Ben Hur (1907)


Ben Hur is a 1907 American silent drama film set in ancient Rome, the first screen adaptation of Lew Wallace’s popular 1880 novel Ben-Hur: A Tale of the Christ.


With an original total running time of just 15 minutes, Kalem’s “Roman Spectacle” only highlights some of the principal events described in the novel, although notably excluding Judah Ben-Hur’s encounters with Jesus Christ or his presence at Christ’s crucifixion. The film company in its advertising in 1907 describes the release being composed of “Sixteen Magnificent Scenes” with intertitles introducing screen presentations such as “Jerusalem Rebels Against Roman Mis-rule”, “The Family of Hur”, “Ben Hur in Chains to the Galleys”, and “Ben Hur and Messala – The Challenge”.

A significant portion of the film’s latter content is devoted to portraying the story’s chariot race. Just four chariots, including those driven by Ben-Hur and Messala, are depicted, with each being drawn by teams of four black horses. Virtually all of the contest’s action is implied visually, occurring off-camera, and not shown to viewers of the film. Roman spectators on screen cheer as they pretend to watch the charioteers racing three laps around the track of the Circus Maximus. Only brief footage shows the contestants speeding by the static camera as their vehicles are supposedly completing each of the laps. After Judah wins the race against Messala and the two other competitors, the intertitle “Ben Hur Victor” appears. The film then ends with spectators continuing to cheer and Judah being awarded a laurel wreath by the emperor.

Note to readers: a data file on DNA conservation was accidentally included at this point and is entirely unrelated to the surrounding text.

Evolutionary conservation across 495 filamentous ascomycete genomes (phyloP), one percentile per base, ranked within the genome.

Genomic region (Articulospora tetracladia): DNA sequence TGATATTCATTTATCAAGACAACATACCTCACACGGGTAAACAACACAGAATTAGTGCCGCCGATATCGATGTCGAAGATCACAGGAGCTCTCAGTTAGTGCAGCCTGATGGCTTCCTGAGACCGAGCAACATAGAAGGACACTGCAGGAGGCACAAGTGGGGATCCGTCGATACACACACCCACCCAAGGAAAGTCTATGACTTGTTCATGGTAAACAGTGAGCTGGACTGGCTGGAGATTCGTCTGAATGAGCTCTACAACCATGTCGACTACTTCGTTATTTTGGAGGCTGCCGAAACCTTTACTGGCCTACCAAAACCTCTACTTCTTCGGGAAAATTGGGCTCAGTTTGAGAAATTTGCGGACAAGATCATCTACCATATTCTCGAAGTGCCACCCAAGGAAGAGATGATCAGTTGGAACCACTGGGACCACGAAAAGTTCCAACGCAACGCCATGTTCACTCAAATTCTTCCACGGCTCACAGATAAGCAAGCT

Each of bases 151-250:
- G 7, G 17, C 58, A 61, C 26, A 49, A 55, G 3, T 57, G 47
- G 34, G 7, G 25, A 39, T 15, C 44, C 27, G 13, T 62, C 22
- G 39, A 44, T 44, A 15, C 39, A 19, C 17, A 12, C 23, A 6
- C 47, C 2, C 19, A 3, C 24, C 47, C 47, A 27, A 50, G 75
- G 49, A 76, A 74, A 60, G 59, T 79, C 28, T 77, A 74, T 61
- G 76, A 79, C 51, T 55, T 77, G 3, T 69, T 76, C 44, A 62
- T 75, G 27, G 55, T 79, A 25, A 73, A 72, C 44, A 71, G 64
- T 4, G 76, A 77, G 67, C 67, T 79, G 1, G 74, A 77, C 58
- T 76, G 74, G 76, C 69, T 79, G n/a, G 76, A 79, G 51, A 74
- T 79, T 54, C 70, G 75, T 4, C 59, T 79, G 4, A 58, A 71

• Herman Rottjer as “Chief Chariotier” and possibly as Judah Ben-Hur
  • William S. Hart as Messala (uncredited and unverified involvement in film).
  • Gene Gauntier in unverified role.
  • Harry T. Morey in unverified role
  • Beal (or Peal), Sheridan, and Matler as .other “Drivers” in chariot race.


  • Scenes, including the climactic chariot race, were filmed in New York city’s borough of Brooklyn.
  • While this film is significant for being the first motion-picture adaptation of Wallace’s novel, its production also served as a landmark case of copyright infringement by an early American film studio.
  • In 1908 Kalem was successfully sued for representing parts of Wallace’s book on screen without obtaining permission from the author’s estate.
  • Copies of the film, which survive, are now in the public domain and are readily available for free viewing online in the collections of various digital archives and on streaming services.

Other Versions

Production & Filming Details

  • Director(s): Sidney Olcott and Frank Oakes Rose.
  • Producer(s): Frank J. Marion, George Kleine, and Samuel Long.
  • Writer(s): Gene Gauntier.
  • Music: Edgar Stillman Kelley (accompanying sheet music for film).
  • Cinematography: Max Schneider.
  • Editor(s):
  • Production: Kalem Company.
  • Distributor(s): Kalem Company.
  • Release Date: 07 December 1907.
  • Running time: 15 minutes.
  • Country: US.
  • Language: Silent (English intertitles).

Video Link

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